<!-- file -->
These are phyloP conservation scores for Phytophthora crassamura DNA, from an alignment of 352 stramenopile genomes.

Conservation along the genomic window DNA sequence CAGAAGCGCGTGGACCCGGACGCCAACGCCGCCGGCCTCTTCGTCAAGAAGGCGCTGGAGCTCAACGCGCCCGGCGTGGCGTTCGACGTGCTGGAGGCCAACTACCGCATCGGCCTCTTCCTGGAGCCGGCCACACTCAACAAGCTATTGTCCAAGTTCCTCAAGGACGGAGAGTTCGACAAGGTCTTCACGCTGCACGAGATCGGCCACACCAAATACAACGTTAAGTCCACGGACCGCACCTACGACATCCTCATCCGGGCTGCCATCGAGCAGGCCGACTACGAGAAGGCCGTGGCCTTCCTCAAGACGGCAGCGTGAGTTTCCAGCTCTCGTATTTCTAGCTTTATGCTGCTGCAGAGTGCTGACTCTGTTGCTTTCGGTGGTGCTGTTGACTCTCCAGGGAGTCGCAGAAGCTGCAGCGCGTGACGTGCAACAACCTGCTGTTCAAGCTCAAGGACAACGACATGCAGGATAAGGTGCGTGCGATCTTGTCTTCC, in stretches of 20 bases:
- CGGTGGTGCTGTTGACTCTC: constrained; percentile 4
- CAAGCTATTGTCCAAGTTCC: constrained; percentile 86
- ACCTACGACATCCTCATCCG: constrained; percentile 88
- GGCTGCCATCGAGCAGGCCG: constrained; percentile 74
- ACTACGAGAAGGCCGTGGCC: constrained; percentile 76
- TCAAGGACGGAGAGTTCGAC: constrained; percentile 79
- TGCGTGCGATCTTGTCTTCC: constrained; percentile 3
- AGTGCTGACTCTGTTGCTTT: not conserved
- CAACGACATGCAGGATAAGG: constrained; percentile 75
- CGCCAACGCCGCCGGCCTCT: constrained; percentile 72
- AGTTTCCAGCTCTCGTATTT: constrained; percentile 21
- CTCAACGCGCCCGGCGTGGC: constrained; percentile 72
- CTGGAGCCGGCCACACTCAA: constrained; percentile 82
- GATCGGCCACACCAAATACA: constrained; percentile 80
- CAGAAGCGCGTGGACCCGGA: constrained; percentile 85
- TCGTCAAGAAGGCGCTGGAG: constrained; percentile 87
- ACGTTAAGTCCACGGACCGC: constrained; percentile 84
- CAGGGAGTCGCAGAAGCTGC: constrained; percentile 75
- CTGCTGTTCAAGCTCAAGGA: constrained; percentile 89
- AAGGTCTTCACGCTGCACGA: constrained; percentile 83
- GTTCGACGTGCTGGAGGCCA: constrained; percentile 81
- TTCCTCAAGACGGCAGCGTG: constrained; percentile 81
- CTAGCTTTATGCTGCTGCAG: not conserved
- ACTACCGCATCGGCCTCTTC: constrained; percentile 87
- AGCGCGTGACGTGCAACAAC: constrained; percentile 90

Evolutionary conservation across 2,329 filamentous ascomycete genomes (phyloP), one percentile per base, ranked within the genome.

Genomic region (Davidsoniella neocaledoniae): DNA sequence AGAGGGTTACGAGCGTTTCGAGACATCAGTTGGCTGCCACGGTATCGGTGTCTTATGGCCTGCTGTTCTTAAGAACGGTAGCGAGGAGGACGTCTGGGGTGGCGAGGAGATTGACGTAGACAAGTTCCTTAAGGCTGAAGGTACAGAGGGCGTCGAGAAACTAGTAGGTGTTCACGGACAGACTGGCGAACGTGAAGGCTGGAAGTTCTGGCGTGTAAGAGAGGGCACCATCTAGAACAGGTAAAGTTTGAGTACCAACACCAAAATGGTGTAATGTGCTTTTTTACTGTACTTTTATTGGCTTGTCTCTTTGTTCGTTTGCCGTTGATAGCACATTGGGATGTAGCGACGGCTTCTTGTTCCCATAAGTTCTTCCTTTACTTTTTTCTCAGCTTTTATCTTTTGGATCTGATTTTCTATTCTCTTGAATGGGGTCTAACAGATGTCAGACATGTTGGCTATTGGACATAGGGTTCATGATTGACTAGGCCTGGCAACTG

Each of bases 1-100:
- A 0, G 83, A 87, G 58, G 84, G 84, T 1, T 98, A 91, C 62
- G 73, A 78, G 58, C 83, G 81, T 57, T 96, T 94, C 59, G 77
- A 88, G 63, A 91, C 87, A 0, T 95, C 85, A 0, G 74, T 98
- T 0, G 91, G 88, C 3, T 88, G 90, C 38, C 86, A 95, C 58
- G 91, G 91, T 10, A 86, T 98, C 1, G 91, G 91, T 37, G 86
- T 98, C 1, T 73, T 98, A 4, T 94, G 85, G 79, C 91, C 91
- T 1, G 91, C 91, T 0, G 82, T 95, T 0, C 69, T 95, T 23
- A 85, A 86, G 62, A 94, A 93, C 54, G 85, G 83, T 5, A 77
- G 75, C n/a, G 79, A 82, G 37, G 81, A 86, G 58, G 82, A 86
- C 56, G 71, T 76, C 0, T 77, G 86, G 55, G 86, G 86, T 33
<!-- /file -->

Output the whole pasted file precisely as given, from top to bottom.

These are phyloP conservation scores for Phytophthora crassamura DNA, from an alignment of 352 stramenopile genomes.

Conservation along the genomic window DNA sequence CAGAAGCGCGTGGACCCGGACGCCAACGCCGCCGGCCTCTTCGTCAAGAAGGCGCTGGAGCTCAACGCGCCCGGCGTGGCGTTCGACGTGCTGGAGGCCAACTACCGCATCGGCCTCTTCCTGGAGCCGGCCACACTCAACAAGCTATTGTCCAAGTTCCTCAAGGACGGAGAGTTCGACAAGGTCTTCACGCTGCACGAGATCGGCCACACCAAATACAACGTTAAGTCCACGGACCGCACCTACGACATCCTCATCCGGGCTGCCATCGAGCAGGCCGACTACGAGAAGGCCGTGGCCTTCCTCAAGACGGCAGCGTGAGTTTCCAGCTCTCGTATTTCTAGCTTTATGCTGCTGCAGAGTGCTGACTCTGTTGCTTTCGGTGGTGCTGTTGACTCTCCAGGGAGTCGCAGAAGCTGCAGCGCGTGACGTGCAACAACCTGCTGTTCAAGCTCAAGGACAACGACATGCAGGATAAGGTGCGTGCGATCTTGTCTTCC, in stretches of 20 bases:
- CGGTGGTGCTGTTGACTCTC: constrained; percentile 4
- CAAGCTATTGTCCAAGTTCC: constrained; percentile 86
- ACCTACGACATCCTCATCCG: constrained; percentile 88
- GGCTGCCATCGAGCAGGCCG: constrained; percentile 74
- ACTACGAGAAGGCCGTGGCC: constrained; percentile 76
- TCAAGGACGGAGAGTTCGAC: constrained; percentile 79
- TGCGTGCGATCTTGTCTTCC: constrained; percentile 3
- AGTGCTGACTCTGTTGCTTT: not conserved
- CAACGACATGCAGGATAAGG: constrained; percentile 75
- CGCCAACGCCGCCGGCCTCT: constrained; percentile 72
- AGTTTCCAGCTCTCGTATTT: constrained; percentile 21
- CTCAACGCGCCCGGCGTGGC: constrained; percentile 72
- CTGGAGCCGGCCACACTCAA: constrained; percentile 82
- GATCGGCCACACCAAATACA: constrained; percentile 80
- CAGAAGCGCGTGGACCCGGA: constrained; percentile 85
- TCGTCAAGAAGGCGCTGGAG: constrained; percentile 87
- ACGTTAAGTCCACGGACCGC: constrained; percentile 84
- CAGGGAGTCGCAGAAGCTGC: constrained; percentile 75
- CTGCTGTTCAAGCTCAAGGA: constrained; percentile 89
- AAGGTCTTCACGCTGCACGA: constrained; percentile 83
- GTTCGACGTGCTGGAGGCCA: constrained; percentile 81
- TTCCTCAAGACGGCAGCGTG: constrained; percentile 81
- CTAGCTTTATGCTGCTGCAG: not conserved
- ACTACCGCATCGGCCTCTTC: constrained; percentile 87
- AGCGCGTGACGTGCAACAAC: constrained; percentile 90

Evolutionary conservation across 2,329 filamentous ascomycete genomes (phyloP), one percentile per base, ranked within the genome.

Genomic region (Davidsoniella neocaledoniae): DNA sequence AGAGGGTTACGAGCGTTTCGAGACATCAGTTGGCTGCCACGGTATCGGTGTCTTATGGCCTGCTGTTCTTAAGAACGGTAGCGAGGAGGACGTCTGGGGTGGCGAGGAGATTGACGTAGACAAGTTCCTTAAGGCTGAAGGTACAGAGGGCGTCGAGAAACTAGTAGGTGTTCACGGACAGACTGGCGAACGTGAAGGCTGGAAGTTCTGGCGTGTAAGAGAGGGCACCATCTAGAACAGGTAAAGTTTGAGTACCAACACCAAAATGGTGTAATGTGCTTTTTTACTGTACTTTTATTGGCTTGTCTCTTTGTTCGTTTGCCGTTGATAGCACATTGGGATGTAGCGACGGCTTCTTGTTCCCATAAGTTCTTCCTTTACTTTTTTCTCAGCTTTTATCTTTTGGATCTGATTTTCTATTCTCTTGAATGGGGTCTAACAGATGTCAGACATGTTGGCTATTGGACATAGGGTTCATGATTGACTAGGCCTGGCAACTG

Each of bases 1-100:
- A 0, G 83, A 87, G 58, G 84, G 84, T 1, T 98, A 91, C 62
- G 73, A 78, G 58, C 83, G 81, T 57, T 96, T 94, C 59, G 77
- A 88, G 63, A 91, C 87, A 0, T 95, C 85, A 0, G 74, T 98
- T 0, G 91, G 88, C 3, T 88, G 90, C 38, C 86, A 95, C 58
- G 91, G 91, T 10, A 86, T 98, C 1, G 91, G 91, T 37, G 86
- T 98, C 1, T 73, T 98, A 4, T 94, G 85, G 79, C 91, C 91
- T 1, G 91, C 91, T 0, G 82, T 95, T 0, C 69, T 95, T 23
- A 85, A 86, G 62, A 94, A 93, C 54, G 85, G 83, T 5, A 77
- G 75, C n/a, G 79, A 82, G 37, G 81, A 86, G 58, G 82, A 86
- C 56, G 71, T 76, C 0, T 77, G 86, G 55, G 86, G 86, T 33